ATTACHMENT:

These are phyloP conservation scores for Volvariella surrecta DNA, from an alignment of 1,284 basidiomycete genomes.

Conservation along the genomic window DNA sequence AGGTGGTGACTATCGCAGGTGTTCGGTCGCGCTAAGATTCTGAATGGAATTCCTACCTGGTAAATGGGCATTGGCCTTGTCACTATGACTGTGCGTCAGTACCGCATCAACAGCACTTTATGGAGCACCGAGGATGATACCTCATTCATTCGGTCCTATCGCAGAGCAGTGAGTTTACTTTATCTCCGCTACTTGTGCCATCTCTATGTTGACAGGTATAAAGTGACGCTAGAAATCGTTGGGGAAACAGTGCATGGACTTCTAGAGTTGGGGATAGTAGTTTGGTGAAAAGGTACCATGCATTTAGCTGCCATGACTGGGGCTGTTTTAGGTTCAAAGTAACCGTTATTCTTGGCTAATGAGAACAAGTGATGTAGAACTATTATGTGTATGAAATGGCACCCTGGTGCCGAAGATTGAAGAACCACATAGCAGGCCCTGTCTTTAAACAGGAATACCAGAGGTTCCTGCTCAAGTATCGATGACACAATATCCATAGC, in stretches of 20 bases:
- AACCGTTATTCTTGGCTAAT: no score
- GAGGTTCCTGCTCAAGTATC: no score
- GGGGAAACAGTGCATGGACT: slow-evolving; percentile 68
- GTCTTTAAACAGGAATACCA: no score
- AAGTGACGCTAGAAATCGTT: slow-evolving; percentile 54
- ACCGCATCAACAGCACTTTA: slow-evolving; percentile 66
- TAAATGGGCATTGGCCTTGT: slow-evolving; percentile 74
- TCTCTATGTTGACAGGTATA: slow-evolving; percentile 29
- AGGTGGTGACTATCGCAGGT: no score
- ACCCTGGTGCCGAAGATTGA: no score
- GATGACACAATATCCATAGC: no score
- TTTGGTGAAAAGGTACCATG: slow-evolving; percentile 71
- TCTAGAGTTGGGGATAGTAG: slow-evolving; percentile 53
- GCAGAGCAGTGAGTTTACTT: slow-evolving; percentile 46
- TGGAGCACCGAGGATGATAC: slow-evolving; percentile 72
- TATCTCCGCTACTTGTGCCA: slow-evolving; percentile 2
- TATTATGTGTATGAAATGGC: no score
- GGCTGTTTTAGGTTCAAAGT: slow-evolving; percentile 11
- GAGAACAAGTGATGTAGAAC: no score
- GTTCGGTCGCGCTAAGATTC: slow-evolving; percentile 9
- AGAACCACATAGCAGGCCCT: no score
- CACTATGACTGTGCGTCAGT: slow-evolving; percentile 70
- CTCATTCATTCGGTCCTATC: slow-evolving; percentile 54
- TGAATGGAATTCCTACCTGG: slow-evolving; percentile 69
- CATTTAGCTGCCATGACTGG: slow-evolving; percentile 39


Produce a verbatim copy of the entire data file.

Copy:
These are phyloP conservation scores for Volvariella surrecta DNA, from an alignment of 1,284 basidiomycete genomes.

Conservation along the genomic window DNA sequence AGGTGGTGACTATCGCAGGTGTTCGGTCGCGCTAAGATTCTGAATGGAATTCCTACCTGGTAAATGGGCATTGGCCTTGTCACTATGACTGTGCGTCAGTACCGCATCAACAGCACTTTATGGAGCACCGAGGATGATACCTCATTCATTCGGTCCTATCGCAGAGCAGTGAGTTTACTTTATCTCCGCTACTTGTGCCATCTCTATGTTGACAGGTATAAAGTGACGCTAGAAATCGTTGGGGAAACAGTGCATGGACTTCTAGAGTTGGGGATAGTAGTTTGGTGAAAAGGTACCATGCATTTAGCTGCCATGACTGGGGCTGTTTTAGGTTCAAAGTAACCGTTATTCTTGGCTAATGAGAACAAGTGATGTAGAACTATTATGTGTATGAAATGGCACCCTGGTGCCGAAGATTGAAGAACCACATAGCAGGCCCTGTCTTTAAACAGGAATACCAGAGGTTCCTGCTCAAGTATCGATGACACAATATCCATAGC, in stretches of 20 bases:
- AACCGTTATTCTTGGCTAAT: no score
- GAGGTTCCTGCTCAAGTATC: no score
- GGGGAAACAGTGCATGGACT: slow-evolving; percentile 68
- GTCTTTAAACAGGAATACCA: no score
- AAGTGACGCTAGAAATCGTT: slow-evolving; percentile 54
- ACCGCATCAACAGCACTTTA: slow-evolving; percentile 66
- TAAATGGGCATTGGCCTTGT: slow-evolving; percentile 74
- TCTCTATGTTGACAGGTATA: slow-evolving; percentile 29
- AGGTGGTGACTATCGCAGGT: no score
- ACCCTGGTGCCGAAGATTGA: no score
- GATGACACAATATCCATAGC: no score
- TTTGGTGAAAAGGTACCATG: slow-evolving; percentile 71
- TCTAGAGTTGGGGATAGTAG: slow-evolving; percentile 53
- GCAGAGCAGTGAGTTTACTT: slow-evolving; percentile 46
- TGGAGCACCGAGGATGATAC: slow-evolving; percentile 72
- TATCTCCGCTACTTGTGCCA: slow-evolving; percentile 2
- TATTATGTGTATGAAATGGC: no score
- GGCTGTTTTAGGTTCAAAGT: slow-evolving; percentile 11
- GAGAACAAGTGATGTAGAAC: no score
- GTTCGGTCGCGCTAAGATTC: slow-evolving; percentile 9
- AGAACCACATAGCAGGCCCT: no score
- CACTATGACTGTGCGTCAGT: slow-evolving; percentile 70
- CTCATTCATTCGGTCCTATC: slow-evolving; percentile 54
- TGAATGGAATTCCTACCTGG: slow-evolving; percentile 69
- CATTTAGCTGCCATGACTGG: slow-evolving; percentile 39